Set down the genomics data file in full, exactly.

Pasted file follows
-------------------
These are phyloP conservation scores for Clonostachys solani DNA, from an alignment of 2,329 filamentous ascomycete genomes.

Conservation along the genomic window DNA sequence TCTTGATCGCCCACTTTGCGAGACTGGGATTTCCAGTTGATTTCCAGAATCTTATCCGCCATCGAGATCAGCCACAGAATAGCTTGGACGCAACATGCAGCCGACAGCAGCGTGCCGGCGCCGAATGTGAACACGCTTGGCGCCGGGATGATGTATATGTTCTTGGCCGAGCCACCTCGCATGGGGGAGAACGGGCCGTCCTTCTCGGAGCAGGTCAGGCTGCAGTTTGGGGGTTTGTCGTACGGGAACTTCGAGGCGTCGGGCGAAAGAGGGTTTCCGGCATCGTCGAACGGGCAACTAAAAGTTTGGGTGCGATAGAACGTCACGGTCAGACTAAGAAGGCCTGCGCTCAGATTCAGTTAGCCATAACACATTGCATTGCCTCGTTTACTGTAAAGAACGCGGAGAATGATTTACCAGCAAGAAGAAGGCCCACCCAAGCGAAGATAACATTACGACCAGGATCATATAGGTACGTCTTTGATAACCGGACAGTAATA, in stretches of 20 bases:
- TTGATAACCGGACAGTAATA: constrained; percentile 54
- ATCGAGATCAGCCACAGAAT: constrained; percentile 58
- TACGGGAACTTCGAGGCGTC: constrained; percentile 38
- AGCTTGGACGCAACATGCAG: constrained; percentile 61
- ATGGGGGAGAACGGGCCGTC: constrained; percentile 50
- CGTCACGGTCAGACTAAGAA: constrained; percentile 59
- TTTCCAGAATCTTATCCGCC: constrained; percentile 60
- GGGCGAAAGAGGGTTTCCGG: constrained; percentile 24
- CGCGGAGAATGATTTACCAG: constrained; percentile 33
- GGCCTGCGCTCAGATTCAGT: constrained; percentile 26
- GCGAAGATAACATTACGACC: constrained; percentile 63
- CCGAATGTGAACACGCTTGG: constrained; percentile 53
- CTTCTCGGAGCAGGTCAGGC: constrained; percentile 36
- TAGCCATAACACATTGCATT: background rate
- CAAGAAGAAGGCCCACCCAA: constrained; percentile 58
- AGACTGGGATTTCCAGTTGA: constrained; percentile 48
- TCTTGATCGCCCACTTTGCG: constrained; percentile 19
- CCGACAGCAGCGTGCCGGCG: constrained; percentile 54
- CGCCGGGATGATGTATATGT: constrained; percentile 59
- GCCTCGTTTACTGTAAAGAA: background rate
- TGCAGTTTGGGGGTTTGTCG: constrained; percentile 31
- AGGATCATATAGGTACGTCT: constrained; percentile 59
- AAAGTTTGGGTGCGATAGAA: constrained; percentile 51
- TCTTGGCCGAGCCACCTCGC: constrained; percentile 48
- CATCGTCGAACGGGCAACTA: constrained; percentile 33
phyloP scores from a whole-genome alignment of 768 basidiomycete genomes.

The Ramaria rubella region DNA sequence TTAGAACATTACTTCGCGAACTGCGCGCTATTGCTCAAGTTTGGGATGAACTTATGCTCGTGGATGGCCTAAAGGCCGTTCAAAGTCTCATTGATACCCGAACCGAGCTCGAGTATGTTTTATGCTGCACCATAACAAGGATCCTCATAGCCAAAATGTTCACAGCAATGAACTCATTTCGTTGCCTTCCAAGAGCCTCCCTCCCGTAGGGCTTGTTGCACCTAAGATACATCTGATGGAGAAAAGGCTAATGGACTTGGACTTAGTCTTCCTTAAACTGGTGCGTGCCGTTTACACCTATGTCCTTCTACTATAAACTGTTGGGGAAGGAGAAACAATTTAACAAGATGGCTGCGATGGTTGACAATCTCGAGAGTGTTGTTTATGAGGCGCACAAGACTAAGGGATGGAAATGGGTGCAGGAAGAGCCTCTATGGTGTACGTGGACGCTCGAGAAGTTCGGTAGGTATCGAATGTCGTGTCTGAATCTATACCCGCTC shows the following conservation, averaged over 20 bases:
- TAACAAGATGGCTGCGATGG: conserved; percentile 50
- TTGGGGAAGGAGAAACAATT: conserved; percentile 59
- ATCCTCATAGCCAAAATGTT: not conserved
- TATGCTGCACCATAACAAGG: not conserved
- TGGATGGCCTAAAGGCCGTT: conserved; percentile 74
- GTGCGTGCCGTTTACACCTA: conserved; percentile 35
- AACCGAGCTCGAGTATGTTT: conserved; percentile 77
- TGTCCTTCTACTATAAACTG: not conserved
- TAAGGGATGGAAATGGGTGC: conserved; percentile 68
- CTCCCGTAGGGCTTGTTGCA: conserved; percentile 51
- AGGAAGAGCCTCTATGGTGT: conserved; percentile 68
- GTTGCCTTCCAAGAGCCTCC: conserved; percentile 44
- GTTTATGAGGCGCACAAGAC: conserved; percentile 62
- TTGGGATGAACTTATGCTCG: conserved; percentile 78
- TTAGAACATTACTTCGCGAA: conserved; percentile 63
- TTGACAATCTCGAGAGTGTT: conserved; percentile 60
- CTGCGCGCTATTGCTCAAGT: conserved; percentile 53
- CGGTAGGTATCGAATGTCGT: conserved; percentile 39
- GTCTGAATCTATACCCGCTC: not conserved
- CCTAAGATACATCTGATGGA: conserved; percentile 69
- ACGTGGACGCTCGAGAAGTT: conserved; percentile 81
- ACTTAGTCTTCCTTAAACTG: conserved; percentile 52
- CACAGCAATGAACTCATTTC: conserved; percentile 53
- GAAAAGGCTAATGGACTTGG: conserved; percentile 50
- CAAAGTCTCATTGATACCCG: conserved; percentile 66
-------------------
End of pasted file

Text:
These are phyloP conservation scores for Clonostachys solani DNA, from an alignment of 2,329 filamentous ascomycete genomes.

Conservation along the genomic window DNA sequence TCTTGATCGCCCACTTTGCGAGACTGGGATTTCCAGTTGATTTCCAGAATCTTATCCGCCATCGAGATCAGCCACAGAATAGCTTGGACGCAACATGCAGCCGACAGCAGCGTGCCGGCGCCGAATGTGAACACGCTTGGCGCCGGGATGATGTATATGTTCTTGGCCGAGCCACCTCGCATGGGGGAGAACGGGCCGTCCTTCTCGGAGCAGGTCAGGCTGCAGTTTGGGGGTTTGTCGTACGGGAACTTCGAGGCGTCGGGCGAAAGAGGGTTTCCGGCATCGTCGAACGGGCAACTAAAAGTTTGGGTGCGATAGAACGTCACGGTCAGACTAAGAAGGCCTGCGCTCAGATTCAGTTAGCCATAACACATTGCATTGCCTCGTTTACTGTAAAGAACGCGGAGAATGATTTACCAGCAAGAAGAAGGCCCACCCAAGCGAAGATAACATTACGACCAGGATCATATAGGTACGTCTTTGATAACCGGACAGTAATA, in stretches of 20 bases:
- TTGATAACCGGACAGTAATA: constrained; percentile 54
- ATCGAGATCAGCCACAGAAT: constrained; percentile 58
- TACGGGAACTTCGAGGCGTC: constrained; percentile 38
- AGCTTGGACGCAACATGCAG: constrained; percentile 61
- ATGGGGGAGAACGGGCCGTC: constrained; percentile 50
- CGTCACGGTCAGACTAAGAA: constrained; percentile 59
- TTTCCAGAATCTTATCCGCC: constrained; percentile 60
- GGGCGAAAGAGGGTTTCCGG: constrained; percentile 24
- CGCGGAGAATGATTTACCAG: constrained; percentile 33
- GGCCTGCGCTCAGATTCAGT: constrained; percentile 26
- GCGAAGATAACATTACGACC: constrained; percentile 63
- CCGAATGTGAACACGCTTGG: constrained; percentile 53
- CTTCTCGGAGCAGGTCAGGC: constrained; percentile 36
- TAGCCATAACACATTGCATT: background rate
- CAAGAAGAAGGCCCACCCAA: constrained; percentile 58
- AGACTGGGATTTCCAGTTGA: constrained; percentile 48
- TCTTGATCGCCCACTTTGCG: constrained; percentile 19
- CCGACAGCAGCGTGCCGGCG: constrained; percentile 54
- CGCCGGGATGATGTATATGT: constrained; percentile 59
- GCCTCGTTTACTGTAAAGAA: background rate
- TGCAGTTTGGGGGTTTGTCG: constrained; percentile 31
- AGGATCATATAGGTACGTCT: constrained; percentile 59
- AAAGTTTGGGTGCGATAGAA: constrained; percentile 51
- TCTTGGCCGAGCCACCTCGC: constrained; percentile 48
- CATCGTCGAACGGGCAACTA: constrained; percentile 33
phyloP scores from a whole-genome alignment of 768 basidiomycete genomes.

The Ramaria rubella region DNA sequence TTAGAACATTACTTCGCGAACTGCGCGCTATTGCTCAAGTTTGGGATGAACTTATGCTCGTGGATGGCCTAAAGGCCGTTCAAAGTCTCATTGATACCCGAACCGAGCTCGAGTATGTTTTATGCTGCACCATAACAAGGATCCTCATAGCCAAAATGTTCACAGCAATGAACTCATTTCGTTGCCTTCCAAGAGCCTCCCTCCCGTAGGGCTTGTTGCACCTAAGATACATCTGATGGAGAAAAGGCTAATGGACTTGGACTTAGTCTTCCTTAAACTGGTGCGTGCCGTTTACACCTATGTCCTTCTACTATAAACTGTTGGGGAAGGAGAAACAATTTAACAAGATGGCTGCGATGGTTGACAATCTCGAGAGTGTTGTTTATGAGGCGCACAAGACTAAGGGATGGAAATGGGTGCAGGAAGAGCCTCTATGGTGTACGTGGACGCTCGAGAAGTTCGGTAGGTATCGAATGTCGTGTCTGAATCTATACCCGCTC shows the following conservation, averaged over 20 bases:
- TAACAAGATGGCTGCGATGG: conserved; percentile 50
- TTGGGGAAGGAGAAACAATT: conserved; percentile 59
- ATCCTCATAGCCAAAATGTT: not conserved
- TATGCTGCACCATAACAAGG: not conserved
- TGGATGGCCTAAAGGCCGTT: conserved; percentile 74
- GTGCGTGCCGTTTACACCTA: conserved; percentile 35
- AACCGAGCTCGAGTATGTTT: conserved; percentile 77
- TGTCCTTCTACTATAAACTG: not conserved
- TAAGGGATGGAAATGGGTGC: conserved; percentile 68
- CTCCCGTAGGGCTTGTTGCA: conserved; percentile 51
- AGGAAGAGCCTCTATGGTGT: conserved; percentile 68
- GTTGCCTTCCAAGAGCCTCC: conserved; percentile 44
- GTTTATGAGGCGCACAAGAC: conserved; percentile 62
- TTGGGATGAACTTATGCTCG: conserved; percentile 78
- TTAGAACATTACTTCGCGAA: conserved; percentile 63
- TTGACAATCTCGAGAGTGTT: conserved; percentile 60
- CTGCGCGCTATTGCTCAAGT: conserved; percentile 53
- CGGTAGGTATCGAATGTCGT: conserved; percentile 39
- GTCTGAATCTATACCCGCTC: not conserved
- CCTAAGATACATCTGATGGA: conserved; percentile 69
- ACGTGGACGCTCGAGAAGTT: conserved; percentile 81
- ACTTAGTCTTCCTTAAACTG: conserved; percentile 52
- CACAGCAATGAACTCATTTC: conserved; percentile 53
- GAAAAGGCTAATGGACTTGG: conserved; percentile 50
- CAAAGTCTCATTGATACCCG: conserved; percentile 66